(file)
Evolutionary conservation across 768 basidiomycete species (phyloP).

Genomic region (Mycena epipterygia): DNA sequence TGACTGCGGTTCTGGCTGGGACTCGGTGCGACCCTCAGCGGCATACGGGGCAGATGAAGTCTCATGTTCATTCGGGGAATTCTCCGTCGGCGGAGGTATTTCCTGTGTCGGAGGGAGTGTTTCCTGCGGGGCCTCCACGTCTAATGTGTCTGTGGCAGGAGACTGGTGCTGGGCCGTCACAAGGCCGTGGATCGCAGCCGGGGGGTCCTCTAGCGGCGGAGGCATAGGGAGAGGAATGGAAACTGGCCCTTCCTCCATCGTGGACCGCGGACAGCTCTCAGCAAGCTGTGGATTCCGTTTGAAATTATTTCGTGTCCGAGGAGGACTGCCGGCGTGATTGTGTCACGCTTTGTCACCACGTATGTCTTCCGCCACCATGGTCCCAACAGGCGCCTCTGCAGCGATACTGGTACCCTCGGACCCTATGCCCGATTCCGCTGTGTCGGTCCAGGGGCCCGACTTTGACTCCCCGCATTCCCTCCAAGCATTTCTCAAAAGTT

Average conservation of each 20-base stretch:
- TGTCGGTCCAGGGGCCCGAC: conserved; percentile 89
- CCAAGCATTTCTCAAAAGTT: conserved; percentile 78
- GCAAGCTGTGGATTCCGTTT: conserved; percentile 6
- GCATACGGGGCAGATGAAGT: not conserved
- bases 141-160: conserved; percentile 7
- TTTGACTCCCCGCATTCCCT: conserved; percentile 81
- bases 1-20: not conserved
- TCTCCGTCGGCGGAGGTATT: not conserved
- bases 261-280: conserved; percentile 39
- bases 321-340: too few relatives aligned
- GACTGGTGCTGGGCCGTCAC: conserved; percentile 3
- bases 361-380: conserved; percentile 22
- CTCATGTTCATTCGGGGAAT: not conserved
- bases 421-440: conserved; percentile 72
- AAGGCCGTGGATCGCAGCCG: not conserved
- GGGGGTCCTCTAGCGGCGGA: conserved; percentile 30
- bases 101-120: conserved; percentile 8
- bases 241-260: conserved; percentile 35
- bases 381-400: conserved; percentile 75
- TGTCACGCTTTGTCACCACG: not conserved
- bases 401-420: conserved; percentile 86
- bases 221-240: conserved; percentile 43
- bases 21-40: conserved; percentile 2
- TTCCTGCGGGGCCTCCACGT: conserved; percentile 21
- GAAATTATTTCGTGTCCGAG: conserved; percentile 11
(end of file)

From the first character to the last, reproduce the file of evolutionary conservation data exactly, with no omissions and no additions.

Evolutionary conservation across 768 basidiomycete species (phyloP).

Genomic region (Mycena epipterygia): DNA sequence TGACTGCGGTTCTGGCTGGGACTCGGTGCGACCCTCAGCGGCATACGGGGCAGATGAAGTCTCATGTTCATTCGGGGAATTCTCCGTCGGCGGAGGTATTTCCTGTGTCGGAGGGAGTGTTTCCTGCGGGGCCTCCACGTCTAATGTGTCTGTGGCAGGAGACTGGTGCTGGGCCGTCACAAGGCCGTGGATCGCAGCCGGGGGGTCCTCTAGCGGCGGAGGCATAGGGAGAGGAATGGAAACTGGCCCTTCCTCCATCGTGGACCGCGGACAGCTCTCAGCAAGCTGTGGATTCCGTTTGAAATTATTTCGTGTCCGAGGAGGACTGCCGGCGTGATTGTGTCACGCTTTGTCACCACGTATGTCTTCCGCCACCATGGTCCCAACAGGCGCCTCTGCAGCGATACTGGTACCCTCGGACCCTATGCCCGATTCCGCTGTGTCGGTCCAGGGGCCCGACTTTGACTCCCCGCATTCCCTCCAAGCATTTCTCAAAAGTT

Average conservation of each 20-base stretch:
- TGTCGGTCCAGGGGCCCGAC: conserved; percentile 89
- CCAAGCATTTCTCAAAAGTT: conserved; percentile 78
- GCAAGCTGTGGATTCCGTTT: conserved; percentile 6
- GCATACGGGGCAGATGAAGT: not conserved
- bases 141-160: conserved; percentile 7
- TTTGACTCCCCGCATTCCCT: conserved; percentile 81
- bases 1-20: not conserved
- TCTCCGTCGGCGGAGGTATT: not conserved
- bases 261-280: conserved; percentile 39
- bases 321-340: too few relatives aligned
- GACTGGTGCTGGGCCGTCAC: conserved; percentile 3
- bases 361-380: conserved; percentile 22
- CTCATGTTCATTCGGGGAAT: not conserved
- bases 421-440: conserved; percentile 72
- AAGGCCGTGGATCGCAGCCG: not conserved
- GGGGGTCCTCTAGCGGCGGA: conserved; percentile 30
- bases 101-120: conserved; percentile 8
- bases 241-260: conserved; percentile 35
- bases 381-400: conserved; percentile 75
- TGTCACGCTTTGTCACCACG: not conserved
- bases 401-420: conserved; percentile 86
- bases 221-240: conserved; percentile 43
- bases 21-40: conserved; percentile 2
- TTCCTGCGGGGCCTCCACGT: conserved; percentile 21
- GAAATTATTTCGTGTCCGAG: conserved; percentile 11